Girl Talk brings sex education to residences
Girl Talk and What's Love Got to Do With It may sound like part of a student's iPod playlist, but they're actually names of new outreach initiatives coming out the U of T Health Service that focus on sexual health and healthy relationships.
Better Health for a Better GPA and Fertility and Delayed Child Bearing are some of the other new workshops that have come to fruition because of productive partnerships with various groups on campus such as SHOP, a peer health education program; the graduate student initiative; first-year learning communities (FLC); and the Counselling and Learning Skills Service (CALSS).
Health promotion co-ordinator Kathryn Haworth credits U of T's mentorship program and her mentor Sam Minsky, director of CALSS, with encouraging her to spearhead tailored outreach programs.
One of the newest programs, Girl Talk, is a proactive, mobile Q and A session where women put anonymous questions in a hat and Haworth answers them. It is relaxed and informal and usually held in the don's room in residence.
"They ask about anything from orgasms to oral sex to menstrual cramps -- anything that is sexual health related," she said. "If the group is quiet at first, I will go through what a first pap test is like and what to expect, as well as some of the common STIs [sexually transmitted infections] and methods of birth control. I really try to focus on the needs and interests of each group."
So far six Girl Talk sessions have been held in residence but Haworth emphasizes that the group can be held anywhere, as long as it is private. She said the informal structure is paramount to the program's success "because the last thing they need at the end of the day is another lecture."
Alona Itzkovitch, former don at Laurence House in New College residence, organized a Girl Talk session last year and highly recommends it. "We all learned something new -- whether it was by looking and touching the props provided or by asking questions anonymously. There was also lots of free stuff. Overall, it was an intimate, fun and informative session," she said.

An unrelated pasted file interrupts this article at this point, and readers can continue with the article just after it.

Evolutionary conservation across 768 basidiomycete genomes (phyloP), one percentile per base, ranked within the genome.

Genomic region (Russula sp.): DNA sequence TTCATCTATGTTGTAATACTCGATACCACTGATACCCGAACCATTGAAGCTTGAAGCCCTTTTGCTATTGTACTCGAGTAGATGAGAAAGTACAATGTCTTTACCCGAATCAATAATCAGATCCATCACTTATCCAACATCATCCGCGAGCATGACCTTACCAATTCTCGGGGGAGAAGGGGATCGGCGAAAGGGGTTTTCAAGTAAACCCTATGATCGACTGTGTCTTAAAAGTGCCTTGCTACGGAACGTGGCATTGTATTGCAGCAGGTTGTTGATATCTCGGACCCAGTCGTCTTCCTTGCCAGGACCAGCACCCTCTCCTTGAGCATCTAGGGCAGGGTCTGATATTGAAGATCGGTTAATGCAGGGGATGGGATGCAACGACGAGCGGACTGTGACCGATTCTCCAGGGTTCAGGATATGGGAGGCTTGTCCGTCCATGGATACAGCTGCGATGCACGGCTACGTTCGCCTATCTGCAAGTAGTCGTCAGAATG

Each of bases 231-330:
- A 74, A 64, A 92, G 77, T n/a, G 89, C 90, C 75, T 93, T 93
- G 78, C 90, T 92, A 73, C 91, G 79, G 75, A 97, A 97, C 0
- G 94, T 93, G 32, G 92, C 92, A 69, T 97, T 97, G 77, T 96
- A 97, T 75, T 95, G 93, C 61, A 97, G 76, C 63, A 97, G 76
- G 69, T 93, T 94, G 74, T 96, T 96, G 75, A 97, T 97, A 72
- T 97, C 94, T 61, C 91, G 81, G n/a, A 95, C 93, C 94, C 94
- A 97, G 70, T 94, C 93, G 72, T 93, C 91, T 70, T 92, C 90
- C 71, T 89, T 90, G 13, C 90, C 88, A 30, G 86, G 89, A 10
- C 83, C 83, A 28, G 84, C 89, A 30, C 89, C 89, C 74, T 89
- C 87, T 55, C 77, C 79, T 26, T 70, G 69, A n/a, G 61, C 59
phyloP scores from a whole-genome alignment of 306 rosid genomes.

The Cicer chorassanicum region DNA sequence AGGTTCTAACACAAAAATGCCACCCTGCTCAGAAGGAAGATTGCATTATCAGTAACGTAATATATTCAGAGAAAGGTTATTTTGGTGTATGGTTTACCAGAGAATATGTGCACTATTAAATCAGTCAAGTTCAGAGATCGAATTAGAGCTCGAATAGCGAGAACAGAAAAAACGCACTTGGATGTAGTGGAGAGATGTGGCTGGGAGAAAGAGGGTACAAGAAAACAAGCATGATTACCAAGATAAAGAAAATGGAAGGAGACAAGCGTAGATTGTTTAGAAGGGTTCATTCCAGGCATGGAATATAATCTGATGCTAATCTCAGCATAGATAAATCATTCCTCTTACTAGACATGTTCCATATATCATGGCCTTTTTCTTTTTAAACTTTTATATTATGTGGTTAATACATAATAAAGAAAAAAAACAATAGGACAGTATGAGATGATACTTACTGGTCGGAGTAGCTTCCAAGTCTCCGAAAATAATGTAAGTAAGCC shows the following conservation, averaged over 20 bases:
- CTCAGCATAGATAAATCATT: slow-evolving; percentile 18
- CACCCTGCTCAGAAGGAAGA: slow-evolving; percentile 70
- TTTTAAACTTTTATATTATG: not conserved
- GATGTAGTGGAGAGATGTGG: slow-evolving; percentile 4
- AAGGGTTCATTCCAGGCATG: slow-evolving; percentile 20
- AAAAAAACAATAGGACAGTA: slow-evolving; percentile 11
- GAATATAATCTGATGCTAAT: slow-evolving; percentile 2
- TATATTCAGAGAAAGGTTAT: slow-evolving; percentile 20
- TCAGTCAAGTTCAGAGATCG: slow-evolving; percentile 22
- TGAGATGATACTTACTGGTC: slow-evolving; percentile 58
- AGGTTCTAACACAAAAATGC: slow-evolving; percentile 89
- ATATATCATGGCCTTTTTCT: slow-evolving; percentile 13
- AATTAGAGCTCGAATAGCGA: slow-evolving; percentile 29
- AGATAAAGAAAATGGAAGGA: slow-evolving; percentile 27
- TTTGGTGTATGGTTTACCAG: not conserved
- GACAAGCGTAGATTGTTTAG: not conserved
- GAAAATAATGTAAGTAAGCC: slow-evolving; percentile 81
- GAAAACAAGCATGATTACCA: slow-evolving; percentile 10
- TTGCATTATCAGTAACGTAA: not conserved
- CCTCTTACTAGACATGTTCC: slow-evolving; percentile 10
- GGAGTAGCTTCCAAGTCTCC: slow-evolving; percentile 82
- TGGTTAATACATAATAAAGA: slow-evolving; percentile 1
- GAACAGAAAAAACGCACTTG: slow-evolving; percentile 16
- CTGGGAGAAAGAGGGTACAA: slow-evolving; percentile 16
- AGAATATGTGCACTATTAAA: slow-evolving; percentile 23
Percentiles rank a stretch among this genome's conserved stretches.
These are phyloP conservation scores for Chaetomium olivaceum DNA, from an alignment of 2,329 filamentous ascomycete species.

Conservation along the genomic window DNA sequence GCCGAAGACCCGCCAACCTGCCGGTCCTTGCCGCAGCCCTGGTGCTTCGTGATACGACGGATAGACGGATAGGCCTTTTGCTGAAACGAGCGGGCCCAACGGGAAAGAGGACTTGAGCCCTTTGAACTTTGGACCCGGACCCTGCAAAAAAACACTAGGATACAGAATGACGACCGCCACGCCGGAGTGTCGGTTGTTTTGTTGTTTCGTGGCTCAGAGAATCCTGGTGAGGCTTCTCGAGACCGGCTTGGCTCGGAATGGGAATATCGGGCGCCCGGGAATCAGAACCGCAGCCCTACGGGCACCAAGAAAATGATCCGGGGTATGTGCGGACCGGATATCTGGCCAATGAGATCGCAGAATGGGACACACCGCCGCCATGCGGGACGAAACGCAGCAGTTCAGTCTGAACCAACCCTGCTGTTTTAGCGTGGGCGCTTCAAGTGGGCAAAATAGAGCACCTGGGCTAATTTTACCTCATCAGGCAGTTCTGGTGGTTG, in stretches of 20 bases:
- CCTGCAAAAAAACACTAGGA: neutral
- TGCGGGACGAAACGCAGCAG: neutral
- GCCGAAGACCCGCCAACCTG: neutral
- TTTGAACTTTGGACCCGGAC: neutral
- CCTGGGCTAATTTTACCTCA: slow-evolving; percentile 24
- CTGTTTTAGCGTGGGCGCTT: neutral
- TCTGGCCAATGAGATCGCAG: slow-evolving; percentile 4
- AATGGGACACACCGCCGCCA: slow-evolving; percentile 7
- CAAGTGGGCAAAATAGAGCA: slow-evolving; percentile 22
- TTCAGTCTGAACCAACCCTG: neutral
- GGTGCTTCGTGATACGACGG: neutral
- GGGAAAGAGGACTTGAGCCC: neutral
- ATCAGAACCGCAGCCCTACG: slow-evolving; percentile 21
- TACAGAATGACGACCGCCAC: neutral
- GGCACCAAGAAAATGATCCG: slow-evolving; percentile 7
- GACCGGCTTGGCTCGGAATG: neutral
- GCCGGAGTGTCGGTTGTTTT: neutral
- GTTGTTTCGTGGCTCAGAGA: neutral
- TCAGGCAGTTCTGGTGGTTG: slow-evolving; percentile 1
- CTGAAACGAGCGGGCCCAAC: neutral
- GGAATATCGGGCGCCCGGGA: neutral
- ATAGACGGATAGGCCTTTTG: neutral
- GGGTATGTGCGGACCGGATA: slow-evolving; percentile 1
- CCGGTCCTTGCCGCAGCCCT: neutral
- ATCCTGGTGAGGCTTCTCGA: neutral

Haworth's fertility seminar became so popular, with graduate students asking policy questions, that she collaborated with the School of Graduate Studies and the family care office to create a new panel, Can I Have Both: Pursuing Academia While Becoming a Parent, to respond to students needs. Approximately 40 people, including 10 men and 2 babies, attended the most recent session.
Better Health for a Better GPA is a session given as a Jeopardy-style game, where one of the categories -- What's Love Got to Do With It -- is all about sexual health. Haworth said that this is one of the best-attended programs because it is administered through the well-established First-Year Learning Communities program.
Heidi Pepper Coles, FLC program co-ordinator, said that hundreds of first-year students in the FLC program have participated in the Better Health for a Better GPA sessions. She said the informative and informal nature is perfect for getting the message out -- and sexual health is a popular topic. "I really like the session because it breaks down some of the stigma around talking about sexual health and makes the topic fun for the students," she said.
To book a Girl Talk session, or to find out more about sexual health services, contact Haworth: kathryn.haworth@ utoronto.ca.
U of T's Health Promotion Programs and Health Service will host a student health fair and flu vaccination clinic on Nov. 26. SHOP students will host a display on HPV. More information: http://utoronto.ca/health/posterhf22.pdf.